The blockchain distributed ledger is not immutable, it is just a collection of facts on which the majority agrees, but if the majority agrees to change the facts then they can do that.

Decentralization helps...

Following this rule, we can see why private blockchains (all miners controlled by one entity) don't make any sense. There is no magic happening here, if one entity controls all the miners then it can decide to do whenever they want forks in order to change history or the rules of the chain. A fully private blockchain represents a fully mutable distributed ledger. It is basically a completely inefficient database, so next time you hear your boss talking about stuff like this please confront him and present the facts.

That is why most people will tell you it is important for the majority to be distributed as much as possible between multiple entities, it reduces the risk of agreements on changing history. Notice I said it reduces risk, not that it eliminates it. Even with our perfect blockchain network, completely decentralized across a very large number of miners, there is a chance that a hard fork will happen and change the previously agreed upon facts.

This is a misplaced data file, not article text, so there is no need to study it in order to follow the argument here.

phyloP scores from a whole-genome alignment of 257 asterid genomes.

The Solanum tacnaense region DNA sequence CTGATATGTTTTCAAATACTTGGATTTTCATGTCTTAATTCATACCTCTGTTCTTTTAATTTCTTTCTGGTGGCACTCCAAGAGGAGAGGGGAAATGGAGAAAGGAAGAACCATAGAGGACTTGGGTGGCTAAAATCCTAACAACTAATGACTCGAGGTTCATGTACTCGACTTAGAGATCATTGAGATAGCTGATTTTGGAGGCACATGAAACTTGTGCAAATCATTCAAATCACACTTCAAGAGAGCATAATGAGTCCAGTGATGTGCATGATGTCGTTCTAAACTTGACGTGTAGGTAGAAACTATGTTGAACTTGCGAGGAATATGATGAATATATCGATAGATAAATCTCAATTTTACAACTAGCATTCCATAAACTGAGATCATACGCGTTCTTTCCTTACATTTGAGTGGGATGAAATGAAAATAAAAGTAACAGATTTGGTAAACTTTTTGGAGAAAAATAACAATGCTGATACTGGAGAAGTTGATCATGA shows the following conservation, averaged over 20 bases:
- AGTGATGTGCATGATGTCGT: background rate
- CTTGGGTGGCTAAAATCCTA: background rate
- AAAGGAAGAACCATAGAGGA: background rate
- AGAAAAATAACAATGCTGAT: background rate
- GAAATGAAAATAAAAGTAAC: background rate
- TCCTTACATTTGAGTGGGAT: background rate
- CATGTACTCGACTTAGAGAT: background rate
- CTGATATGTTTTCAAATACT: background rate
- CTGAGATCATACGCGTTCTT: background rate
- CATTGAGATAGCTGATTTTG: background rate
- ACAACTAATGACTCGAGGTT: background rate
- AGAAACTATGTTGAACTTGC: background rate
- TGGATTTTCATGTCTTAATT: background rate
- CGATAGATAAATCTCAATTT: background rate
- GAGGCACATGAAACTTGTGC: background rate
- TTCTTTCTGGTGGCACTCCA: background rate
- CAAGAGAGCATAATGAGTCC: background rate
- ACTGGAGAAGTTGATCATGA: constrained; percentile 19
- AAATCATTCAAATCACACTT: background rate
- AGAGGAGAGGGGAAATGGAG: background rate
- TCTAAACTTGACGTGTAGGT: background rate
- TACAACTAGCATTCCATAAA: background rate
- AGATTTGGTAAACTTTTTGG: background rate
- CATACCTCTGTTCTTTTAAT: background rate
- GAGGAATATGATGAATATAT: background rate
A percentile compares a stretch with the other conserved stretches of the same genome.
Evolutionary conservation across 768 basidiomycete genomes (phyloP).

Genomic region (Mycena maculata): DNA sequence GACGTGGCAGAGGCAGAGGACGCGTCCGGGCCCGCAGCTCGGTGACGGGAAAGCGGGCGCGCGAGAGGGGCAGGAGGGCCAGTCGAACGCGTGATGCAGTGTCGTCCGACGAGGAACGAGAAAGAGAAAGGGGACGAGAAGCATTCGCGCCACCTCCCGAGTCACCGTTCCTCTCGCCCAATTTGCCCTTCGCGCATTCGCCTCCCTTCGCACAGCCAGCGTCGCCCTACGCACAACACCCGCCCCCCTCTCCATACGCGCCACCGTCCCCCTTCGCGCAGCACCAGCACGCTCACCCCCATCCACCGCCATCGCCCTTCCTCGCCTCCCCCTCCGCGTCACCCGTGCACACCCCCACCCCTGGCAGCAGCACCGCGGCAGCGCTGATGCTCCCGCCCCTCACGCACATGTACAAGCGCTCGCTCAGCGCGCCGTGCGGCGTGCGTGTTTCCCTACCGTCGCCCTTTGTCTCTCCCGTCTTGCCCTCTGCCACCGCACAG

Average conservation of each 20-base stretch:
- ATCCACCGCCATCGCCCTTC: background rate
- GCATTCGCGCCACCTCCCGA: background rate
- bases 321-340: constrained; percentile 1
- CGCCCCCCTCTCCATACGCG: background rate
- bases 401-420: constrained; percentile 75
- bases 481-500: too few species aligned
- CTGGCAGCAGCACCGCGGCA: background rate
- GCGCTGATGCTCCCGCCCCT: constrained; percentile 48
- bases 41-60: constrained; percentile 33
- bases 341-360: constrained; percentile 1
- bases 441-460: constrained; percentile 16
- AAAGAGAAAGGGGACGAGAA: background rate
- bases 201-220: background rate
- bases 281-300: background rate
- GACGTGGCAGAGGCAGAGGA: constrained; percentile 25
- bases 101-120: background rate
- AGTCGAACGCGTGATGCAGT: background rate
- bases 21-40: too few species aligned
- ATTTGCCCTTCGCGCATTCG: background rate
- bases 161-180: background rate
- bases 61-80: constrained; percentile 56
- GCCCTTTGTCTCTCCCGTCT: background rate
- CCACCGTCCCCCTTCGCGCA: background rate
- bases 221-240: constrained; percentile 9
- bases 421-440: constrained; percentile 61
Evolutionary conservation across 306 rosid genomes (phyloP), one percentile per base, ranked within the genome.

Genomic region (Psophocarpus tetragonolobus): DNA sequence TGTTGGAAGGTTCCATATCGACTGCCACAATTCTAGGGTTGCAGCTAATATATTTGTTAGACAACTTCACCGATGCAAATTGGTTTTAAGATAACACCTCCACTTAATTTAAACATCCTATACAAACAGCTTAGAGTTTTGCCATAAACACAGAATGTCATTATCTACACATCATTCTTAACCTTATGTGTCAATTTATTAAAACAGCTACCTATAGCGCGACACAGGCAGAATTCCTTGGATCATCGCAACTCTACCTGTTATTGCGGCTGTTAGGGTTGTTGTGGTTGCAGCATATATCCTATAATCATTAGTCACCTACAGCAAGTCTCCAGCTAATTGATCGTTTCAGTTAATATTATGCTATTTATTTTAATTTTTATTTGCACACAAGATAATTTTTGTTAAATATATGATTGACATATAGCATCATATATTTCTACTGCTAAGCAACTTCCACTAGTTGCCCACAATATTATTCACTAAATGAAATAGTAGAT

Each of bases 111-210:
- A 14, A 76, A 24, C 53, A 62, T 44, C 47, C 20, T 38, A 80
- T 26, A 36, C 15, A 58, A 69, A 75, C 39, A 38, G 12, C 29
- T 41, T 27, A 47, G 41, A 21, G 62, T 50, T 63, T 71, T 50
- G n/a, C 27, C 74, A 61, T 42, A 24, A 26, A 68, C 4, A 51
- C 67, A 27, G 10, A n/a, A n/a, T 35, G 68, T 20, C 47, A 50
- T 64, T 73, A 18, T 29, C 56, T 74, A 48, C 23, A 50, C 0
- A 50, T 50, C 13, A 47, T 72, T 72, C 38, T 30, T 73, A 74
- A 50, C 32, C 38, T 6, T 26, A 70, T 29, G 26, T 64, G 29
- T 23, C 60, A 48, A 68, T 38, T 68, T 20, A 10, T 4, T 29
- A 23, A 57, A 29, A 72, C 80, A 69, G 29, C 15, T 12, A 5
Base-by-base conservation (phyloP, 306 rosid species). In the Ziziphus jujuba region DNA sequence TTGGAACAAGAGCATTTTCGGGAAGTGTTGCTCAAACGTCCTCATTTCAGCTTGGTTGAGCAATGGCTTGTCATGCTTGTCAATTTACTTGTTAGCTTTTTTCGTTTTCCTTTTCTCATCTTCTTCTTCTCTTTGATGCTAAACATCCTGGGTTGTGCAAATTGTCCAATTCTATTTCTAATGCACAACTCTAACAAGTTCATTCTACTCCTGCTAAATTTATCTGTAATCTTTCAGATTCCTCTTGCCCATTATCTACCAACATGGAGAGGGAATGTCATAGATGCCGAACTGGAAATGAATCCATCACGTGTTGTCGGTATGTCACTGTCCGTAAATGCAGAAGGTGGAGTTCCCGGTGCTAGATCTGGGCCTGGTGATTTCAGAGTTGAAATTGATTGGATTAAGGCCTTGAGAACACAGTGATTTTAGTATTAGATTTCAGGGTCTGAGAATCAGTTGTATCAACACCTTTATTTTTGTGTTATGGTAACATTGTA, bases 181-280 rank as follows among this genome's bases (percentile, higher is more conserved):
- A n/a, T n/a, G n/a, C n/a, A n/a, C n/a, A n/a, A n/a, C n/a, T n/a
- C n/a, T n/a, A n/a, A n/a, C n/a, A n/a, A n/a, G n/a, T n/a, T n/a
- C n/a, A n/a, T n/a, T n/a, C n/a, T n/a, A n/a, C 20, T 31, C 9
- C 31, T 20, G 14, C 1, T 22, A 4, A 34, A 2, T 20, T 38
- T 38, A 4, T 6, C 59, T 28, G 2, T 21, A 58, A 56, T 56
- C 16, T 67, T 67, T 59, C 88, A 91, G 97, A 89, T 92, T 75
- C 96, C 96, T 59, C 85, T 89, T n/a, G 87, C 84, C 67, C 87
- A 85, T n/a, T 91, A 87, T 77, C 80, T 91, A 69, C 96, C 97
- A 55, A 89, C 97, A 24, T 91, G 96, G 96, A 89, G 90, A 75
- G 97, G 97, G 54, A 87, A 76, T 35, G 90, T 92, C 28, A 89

The issue emerges

We need to realize that ultimately this ledger's underlying infrastructure (the miners) is run by human beings, not by some algorithmic machines. And human beings, even if they are independent of each other, tend to align their ideas in some area of interest to a few possible choices. As an example think of political parties, only 4 or less strong parties exist in most democratic countries, even though there are tens of millions of independent voters.

That is all fine until we realize that this effect may intersect with the functioning of the blockchain system. It may very be the case that some event happens that makes the majority of the miners (even though independent entities) to have a common interest in changing the history of the blockchain. In that case all the hyped immutability of the blockchain is gone. This was the truth that struck me: even with completely decentralized blockchain environments, majorities can can formed. And once you have that, you basically get a dictatorship of the majority.